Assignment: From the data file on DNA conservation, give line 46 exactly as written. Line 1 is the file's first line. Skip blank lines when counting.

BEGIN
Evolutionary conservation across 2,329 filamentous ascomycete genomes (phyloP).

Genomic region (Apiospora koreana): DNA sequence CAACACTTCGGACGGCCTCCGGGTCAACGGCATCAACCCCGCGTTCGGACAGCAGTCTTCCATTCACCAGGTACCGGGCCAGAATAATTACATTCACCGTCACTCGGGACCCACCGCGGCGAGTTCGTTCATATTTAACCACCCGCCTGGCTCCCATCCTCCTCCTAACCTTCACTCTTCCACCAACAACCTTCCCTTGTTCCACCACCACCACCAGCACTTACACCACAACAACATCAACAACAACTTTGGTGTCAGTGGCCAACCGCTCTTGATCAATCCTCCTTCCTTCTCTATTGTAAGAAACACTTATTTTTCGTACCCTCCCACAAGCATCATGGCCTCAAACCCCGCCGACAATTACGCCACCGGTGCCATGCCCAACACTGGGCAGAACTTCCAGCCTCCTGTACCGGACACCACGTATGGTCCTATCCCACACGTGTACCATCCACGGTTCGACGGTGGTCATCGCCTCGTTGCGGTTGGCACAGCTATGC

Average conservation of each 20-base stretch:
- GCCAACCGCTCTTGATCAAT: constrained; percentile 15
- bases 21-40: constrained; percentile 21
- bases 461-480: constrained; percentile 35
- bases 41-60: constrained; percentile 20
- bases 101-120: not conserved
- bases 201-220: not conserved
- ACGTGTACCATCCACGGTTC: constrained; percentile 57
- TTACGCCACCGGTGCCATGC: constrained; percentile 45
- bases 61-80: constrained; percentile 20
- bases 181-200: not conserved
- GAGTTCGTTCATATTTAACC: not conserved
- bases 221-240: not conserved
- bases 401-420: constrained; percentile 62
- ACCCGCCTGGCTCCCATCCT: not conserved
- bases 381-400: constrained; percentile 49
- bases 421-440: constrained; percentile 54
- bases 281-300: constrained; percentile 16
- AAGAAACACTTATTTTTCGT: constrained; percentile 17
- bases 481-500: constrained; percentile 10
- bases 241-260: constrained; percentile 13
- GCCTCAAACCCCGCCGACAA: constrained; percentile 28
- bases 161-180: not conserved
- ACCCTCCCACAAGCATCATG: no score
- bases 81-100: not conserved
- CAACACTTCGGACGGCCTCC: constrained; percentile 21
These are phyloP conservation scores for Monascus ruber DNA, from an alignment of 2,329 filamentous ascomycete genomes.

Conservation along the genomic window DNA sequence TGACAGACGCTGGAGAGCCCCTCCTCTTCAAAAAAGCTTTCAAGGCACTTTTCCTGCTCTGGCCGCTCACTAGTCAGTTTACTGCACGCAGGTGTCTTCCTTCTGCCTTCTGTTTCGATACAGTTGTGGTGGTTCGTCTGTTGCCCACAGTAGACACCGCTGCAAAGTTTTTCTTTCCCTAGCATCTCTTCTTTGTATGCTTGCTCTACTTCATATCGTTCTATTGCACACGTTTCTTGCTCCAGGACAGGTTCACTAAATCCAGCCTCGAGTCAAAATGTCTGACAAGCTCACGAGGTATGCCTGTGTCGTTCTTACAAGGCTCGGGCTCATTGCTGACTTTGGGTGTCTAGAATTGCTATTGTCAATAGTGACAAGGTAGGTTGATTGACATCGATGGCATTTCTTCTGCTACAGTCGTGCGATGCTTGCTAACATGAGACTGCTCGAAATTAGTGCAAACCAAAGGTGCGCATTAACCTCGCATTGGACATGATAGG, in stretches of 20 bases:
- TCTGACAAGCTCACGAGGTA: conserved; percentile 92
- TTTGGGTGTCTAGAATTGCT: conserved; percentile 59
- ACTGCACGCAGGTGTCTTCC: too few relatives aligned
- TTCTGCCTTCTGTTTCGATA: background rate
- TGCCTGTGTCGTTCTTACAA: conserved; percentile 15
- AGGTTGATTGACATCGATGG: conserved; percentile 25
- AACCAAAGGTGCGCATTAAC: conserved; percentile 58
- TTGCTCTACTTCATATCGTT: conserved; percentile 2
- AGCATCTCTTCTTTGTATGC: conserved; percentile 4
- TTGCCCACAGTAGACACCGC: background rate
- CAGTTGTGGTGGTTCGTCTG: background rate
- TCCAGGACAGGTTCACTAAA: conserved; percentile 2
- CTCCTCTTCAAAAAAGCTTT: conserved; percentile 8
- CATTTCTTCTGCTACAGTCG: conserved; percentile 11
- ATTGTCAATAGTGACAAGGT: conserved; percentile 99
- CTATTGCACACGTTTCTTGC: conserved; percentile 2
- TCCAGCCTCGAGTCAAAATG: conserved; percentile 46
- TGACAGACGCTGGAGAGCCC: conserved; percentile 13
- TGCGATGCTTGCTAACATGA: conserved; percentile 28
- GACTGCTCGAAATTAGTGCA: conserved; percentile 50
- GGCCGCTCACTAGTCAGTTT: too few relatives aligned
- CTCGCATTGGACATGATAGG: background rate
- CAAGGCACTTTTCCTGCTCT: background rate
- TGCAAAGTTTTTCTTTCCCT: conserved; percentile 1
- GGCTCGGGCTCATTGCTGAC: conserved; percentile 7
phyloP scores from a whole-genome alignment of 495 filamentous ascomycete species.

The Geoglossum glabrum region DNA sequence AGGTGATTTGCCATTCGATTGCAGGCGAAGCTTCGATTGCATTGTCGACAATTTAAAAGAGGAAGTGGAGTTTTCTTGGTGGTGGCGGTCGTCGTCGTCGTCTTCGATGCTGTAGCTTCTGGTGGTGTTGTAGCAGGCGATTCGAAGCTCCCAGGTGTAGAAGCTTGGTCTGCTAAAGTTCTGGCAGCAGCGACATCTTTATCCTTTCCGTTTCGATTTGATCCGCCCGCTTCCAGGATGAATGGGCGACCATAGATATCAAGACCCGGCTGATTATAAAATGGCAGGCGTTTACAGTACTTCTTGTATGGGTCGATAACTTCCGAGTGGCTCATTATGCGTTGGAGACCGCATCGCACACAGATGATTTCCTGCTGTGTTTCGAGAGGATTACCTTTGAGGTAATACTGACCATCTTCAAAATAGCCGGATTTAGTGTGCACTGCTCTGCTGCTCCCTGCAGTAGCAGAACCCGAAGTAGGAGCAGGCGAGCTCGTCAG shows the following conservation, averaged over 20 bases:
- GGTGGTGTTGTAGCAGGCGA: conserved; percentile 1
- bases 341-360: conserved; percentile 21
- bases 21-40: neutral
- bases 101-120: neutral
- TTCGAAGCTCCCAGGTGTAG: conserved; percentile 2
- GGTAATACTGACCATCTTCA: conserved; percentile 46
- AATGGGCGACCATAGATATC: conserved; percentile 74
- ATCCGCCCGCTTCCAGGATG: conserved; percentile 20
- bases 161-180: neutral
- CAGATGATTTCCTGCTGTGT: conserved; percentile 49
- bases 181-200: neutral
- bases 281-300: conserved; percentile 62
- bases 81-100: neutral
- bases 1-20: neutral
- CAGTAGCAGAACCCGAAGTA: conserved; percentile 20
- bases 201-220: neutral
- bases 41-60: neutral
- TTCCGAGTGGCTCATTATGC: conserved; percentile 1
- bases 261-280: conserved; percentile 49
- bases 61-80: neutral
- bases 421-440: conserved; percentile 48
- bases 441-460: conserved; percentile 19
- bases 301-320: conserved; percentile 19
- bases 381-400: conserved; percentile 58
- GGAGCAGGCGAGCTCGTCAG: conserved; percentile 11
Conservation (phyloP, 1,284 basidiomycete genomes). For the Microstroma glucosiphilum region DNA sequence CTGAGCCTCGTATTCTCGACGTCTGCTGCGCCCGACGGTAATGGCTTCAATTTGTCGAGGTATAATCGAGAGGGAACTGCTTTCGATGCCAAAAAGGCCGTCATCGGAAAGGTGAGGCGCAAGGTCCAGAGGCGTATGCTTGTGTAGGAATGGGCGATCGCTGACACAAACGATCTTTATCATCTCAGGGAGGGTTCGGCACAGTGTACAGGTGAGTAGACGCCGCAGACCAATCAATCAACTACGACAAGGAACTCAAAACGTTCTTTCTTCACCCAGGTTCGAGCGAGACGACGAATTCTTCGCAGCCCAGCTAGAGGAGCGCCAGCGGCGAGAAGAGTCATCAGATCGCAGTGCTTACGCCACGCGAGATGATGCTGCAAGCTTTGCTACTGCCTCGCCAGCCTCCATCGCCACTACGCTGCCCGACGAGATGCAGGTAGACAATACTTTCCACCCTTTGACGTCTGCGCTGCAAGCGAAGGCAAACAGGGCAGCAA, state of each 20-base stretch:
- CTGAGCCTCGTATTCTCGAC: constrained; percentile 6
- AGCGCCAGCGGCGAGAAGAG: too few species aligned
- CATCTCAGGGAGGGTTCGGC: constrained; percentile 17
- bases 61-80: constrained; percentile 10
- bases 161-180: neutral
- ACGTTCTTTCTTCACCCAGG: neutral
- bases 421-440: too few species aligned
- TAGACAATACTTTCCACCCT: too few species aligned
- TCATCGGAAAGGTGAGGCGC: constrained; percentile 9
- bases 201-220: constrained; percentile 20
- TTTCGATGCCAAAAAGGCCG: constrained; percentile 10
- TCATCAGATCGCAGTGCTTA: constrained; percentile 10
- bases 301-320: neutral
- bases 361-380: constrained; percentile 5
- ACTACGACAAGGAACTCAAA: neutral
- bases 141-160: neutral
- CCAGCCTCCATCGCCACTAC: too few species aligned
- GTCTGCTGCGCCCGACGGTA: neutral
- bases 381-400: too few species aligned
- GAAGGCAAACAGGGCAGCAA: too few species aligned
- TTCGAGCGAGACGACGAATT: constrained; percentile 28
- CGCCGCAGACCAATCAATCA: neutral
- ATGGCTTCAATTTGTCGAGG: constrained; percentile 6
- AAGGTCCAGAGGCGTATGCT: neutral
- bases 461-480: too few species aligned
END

- CTATTGCACACGTTTCTTGC: conserved; percentile 2